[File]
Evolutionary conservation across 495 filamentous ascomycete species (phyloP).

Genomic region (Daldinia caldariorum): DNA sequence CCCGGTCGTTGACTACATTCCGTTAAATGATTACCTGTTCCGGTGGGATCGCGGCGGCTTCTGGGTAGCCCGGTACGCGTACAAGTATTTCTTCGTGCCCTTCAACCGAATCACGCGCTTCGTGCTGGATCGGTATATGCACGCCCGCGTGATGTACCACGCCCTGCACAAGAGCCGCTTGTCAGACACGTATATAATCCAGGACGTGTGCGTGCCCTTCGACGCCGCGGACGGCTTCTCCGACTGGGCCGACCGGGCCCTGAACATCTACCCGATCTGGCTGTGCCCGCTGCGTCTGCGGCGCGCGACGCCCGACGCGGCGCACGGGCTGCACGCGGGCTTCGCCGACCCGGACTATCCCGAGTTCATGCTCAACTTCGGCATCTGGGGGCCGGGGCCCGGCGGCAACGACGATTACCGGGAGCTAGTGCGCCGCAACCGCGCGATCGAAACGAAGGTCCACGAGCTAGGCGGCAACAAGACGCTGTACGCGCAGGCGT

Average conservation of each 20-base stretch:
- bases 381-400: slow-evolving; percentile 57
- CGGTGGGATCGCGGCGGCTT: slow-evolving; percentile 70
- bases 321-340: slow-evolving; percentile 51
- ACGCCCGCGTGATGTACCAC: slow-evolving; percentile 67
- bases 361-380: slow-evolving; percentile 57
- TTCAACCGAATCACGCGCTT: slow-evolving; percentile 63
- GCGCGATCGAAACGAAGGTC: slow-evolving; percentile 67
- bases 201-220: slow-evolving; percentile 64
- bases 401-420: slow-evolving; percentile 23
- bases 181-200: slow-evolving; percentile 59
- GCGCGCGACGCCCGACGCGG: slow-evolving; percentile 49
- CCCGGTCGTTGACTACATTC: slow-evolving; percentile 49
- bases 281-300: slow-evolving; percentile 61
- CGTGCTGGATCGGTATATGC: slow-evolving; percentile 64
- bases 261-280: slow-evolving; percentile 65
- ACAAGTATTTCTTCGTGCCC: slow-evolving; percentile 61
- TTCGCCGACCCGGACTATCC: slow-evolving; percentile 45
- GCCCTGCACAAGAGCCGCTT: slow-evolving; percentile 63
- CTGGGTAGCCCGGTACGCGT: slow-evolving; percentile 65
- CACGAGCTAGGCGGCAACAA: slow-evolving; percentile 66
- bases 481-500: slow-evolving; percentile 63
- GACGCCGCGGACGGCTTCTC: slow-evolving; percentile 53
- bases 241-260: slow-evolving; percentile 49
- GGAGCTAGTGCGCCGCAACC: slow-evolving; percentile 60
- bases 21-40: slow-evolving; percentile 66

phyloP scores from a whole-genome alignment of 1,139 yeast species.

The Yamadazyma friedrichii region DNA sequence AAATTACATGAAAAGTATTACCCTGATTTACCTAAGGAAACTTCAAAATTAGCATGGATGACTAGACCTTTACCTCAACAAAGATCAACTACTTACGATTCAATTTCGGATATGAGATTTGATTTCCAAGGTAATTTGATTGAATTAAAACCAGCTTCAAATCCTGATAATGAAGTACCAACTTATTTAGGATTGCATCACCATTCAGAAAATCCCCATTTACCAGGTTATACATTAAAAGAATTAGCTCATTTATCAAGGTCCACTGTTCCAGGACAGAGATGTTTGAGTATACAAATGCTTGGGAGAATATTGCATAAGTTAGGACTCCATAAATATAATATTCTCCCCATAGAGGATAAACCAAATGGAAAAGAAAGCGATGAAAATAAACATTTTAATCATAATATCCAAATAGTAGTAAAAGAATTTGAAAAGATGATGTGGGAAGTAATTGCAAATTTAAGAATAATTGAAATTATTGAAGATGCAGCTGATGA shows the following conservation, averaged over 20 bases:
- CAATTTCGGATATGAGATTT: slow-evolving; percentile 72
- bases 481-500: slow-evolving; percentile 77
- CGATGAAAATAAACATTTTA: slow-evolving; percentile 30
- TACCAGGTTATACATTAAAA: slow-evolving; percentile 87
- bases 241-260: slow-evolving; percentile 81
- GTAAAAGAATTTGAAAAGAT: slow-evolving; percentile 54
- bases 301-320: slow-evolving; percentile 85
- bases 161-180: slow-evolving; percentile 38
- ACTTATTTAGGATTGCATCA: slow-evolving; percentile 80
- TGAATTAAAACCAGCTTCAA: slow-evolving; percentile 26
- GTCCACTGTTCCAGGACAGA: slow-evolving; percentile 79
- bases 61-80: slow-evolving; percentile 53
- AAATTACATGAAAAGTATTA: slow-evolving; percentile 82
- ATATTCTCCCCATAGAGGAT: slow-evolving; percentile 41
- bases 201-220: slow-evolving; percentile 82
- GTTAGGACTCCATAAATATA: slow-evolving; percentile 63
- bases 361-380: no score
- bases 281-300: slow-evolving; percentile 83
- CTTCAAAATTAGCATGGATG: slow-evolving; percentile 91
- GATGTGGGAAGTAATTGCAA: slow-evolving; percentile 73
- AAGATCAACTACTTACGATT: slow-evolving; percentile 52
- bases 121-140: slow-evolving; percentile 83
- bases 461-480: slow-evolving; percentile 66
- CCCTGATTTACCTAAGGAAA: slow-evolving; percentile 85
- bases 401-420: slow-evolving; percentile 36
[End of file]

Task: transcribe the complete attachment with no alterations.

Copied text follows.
Evolutionary conservation across 495 filamentous ascomycete species (phyloP).

Genomic region (Daldinia caldariorum): DNA sequence CCCGGTCGTTGACTACATTCCGTTAAATGATTACCTGTTCCGGTGGGATCGCGGCGGCTTCTGGGTAGCCCGGTACGCGTACAAGTATTTCTTCGTGCCCTTCAACCGAATCACGCGCTTCGTGCTGGATCGGTATATGCACGCCCGCGTGATGTACCACGCCCTGCACAAGAGCCGCTTGTCAGACACGTATATAATCCAGGACGTGTGCGTGCCCTTCGACGCCGCGGACGGCTTCTCCGACTGGGCCGACCGGGCCCTGAACATCTACCCGATCTGGCTGTGCCCGCTGCGTCTGCGGCGCGCGACGCCCGACGCGGCGCACGGGCTGCACGCGGGCTTCGCCGACCCGGACTATCCCGAGTTCATGCTCAACTTCGGCATCTGGGGGCCGGGGCCCGGCGGCAACGACGATTACCGGGAGCTAGTGCGCCGCAACCGCGCGATCGAAACGAAGGTCCACGAGCTAGGCGGCAACAAGACGCTGTACGCGCAGGCGT

Average conservation of each 20-base stretch:
- bases 381-400: slow-evolving; percentile 57
- CGGTGGGATCGCGGCGGCTT: slow-evolving; percentile 70
- bases 321-340: slow-evolving; percentile 51
- ACGCCCGCGTGATGTACCAC: slow-evolving; percentile 67
- bases 361-380: slow-evolving; percentile 57
- TTCAACCGAATCACGCGCTT: slow-evolving; percentile 63
- GCGCGATCGAAACGAAGGTC: slow-evolving; percentile 67
- bases 201-220: slow-evolving; percentile 64
- bases 401-420: slow-evolving; percentile 23
- bases 181-200: slow-evolving; percentile 59
- GCGCGCGACGCCCGACGCGG: slow-evolving; percentile 49
- CCCGGTCGTTGACTACATTC: slow-evolving; percentile 49
- bases 281-300: slow-evolving; percentile 61
- CGTGCTGGATCGGTATATGC: slow-evolving; percentile 64
- bases 261-280: slow-evolving; percentile 65
- ACAAGTATTTCTTCGTGCCC: slow-evolving; percentile 61
- TTCGCCGACCCGGACTATCC: slow-evolving; percentile 45
- GCCCTGCACAAGAGCCGCTT: slow-evolving; percentile 63
- CTGGGTAGCCCGGTACGCGT: slow-evolving; percentile 65
- CACGAGCTAGGCGGCAACAA: slow-evolving; percentile 66
- bases 481-500: slow-evolving; percentile 63
- GACGCCGCGGACGGCTTCTC: slow-evolving; percentile 53
- bases 241-260: slow-evolving; percentile 49
- GGAGCTAGTGCGCCGCAACC: slow-evolving; percentile 60
- bases 21-40: slow-evolving; percentile 66

phyloP scores from a whole-genome alignment of 1,139 yeast species.

The Yamadazyma friedrichii region DNA sequence AAATTACATGAAAAGTATTACCCTGATTTACCTAAGGAAACTTCAAAATTAGCATGGATGACTAGACCTTTACCTCAACAAAGATCAACTACTTACGATTCAATTTCGGATATGAGATTTGATTTCCAAGGTAATTTGATTGAATTAAAACCAGCTTCAAATCCTGATAATGAAGTACCAACTTATTTAGGATTGCATCACCATTCAGAAAATCCCCATTTACCAGGTTATACATTAAAAGAATTAGCTCATTTATCAAGGTCCACTGTTCCAGGACAGAGATGTTTGAGTATACAAATGCTTGGGAGAATATTGCATAAGTTAGGACTCCATAAATATAATATTCTCCCCATAGAGGATAAACCAAATGGAAAAGAAAGCGATGAAAATAAACATTTTAATCATAATATCCAAATAGTAGTAAAAGAATTTGAAAAGATGATGTGGGAAGTAATTGCAAATTTAAGAATAATTGAAATTATTGAAGATGCAGCTGATGA shows the following conservation, averaged over 20 bases:
- CAATTTCGGATATGAGATTT: slow-evolving; percentile 72
- bases 481-500: slow-evolving; percentile 77
- CGATGAAAATAAACATTTTA: slow-evolving; percentile 30
- TACCAGGTTATACATTAAAA: slow-evolving; percentile 87
- bases 241-260: slow-evolving; percentile 81
- GTAAAAGAATTTGAAAAGAT: slow-evolving; percentile 54
- bases 301-320: slow-evolving; percentile 85
- bases 161-180: slow-evolving; percentile 38
- ACTTATTTAGGATTGCATCA: slow-evolving; percentile 80
- TGAATTAAAACCAGCTTCAA: slow-evolving; percentile 26
- GTCCACTGTTCCAGGACAGA: slow-evolving; percentile 79
- bases 61-80: slow-evolving; percentile 53
- AAATTACATGAAAAGTATTA: slow-evolving; percentile 82
- ATATTCTCCCCATAGAGGAT: slow-evolving; percentile 41
- bases 201-220: slow-evolving; percentile 82
- GTTAGGACTCCATAAATATA: slow-evolving; percentile 63
- bases 361-380: no score
- bases 281-300: slow-evolving; percentile 83
- CTTCAAAATTAGCATGGATG: slow-evolving; percentile 91
- GATGTGGGAAGTAATTGCAA: slow-evolving; percentile 73
- AAGATCAACTACTTACGATT: slow-evolving; percentile 52
- bases 121-140: slow-evolving; percentile 83
- bases 461-480: slow-evolving; percentile 66
- CCCTGATTTACCTAAGGAAA: slow-evolving; percentile 85
- bases 401-420: slow-evolving; percentile 36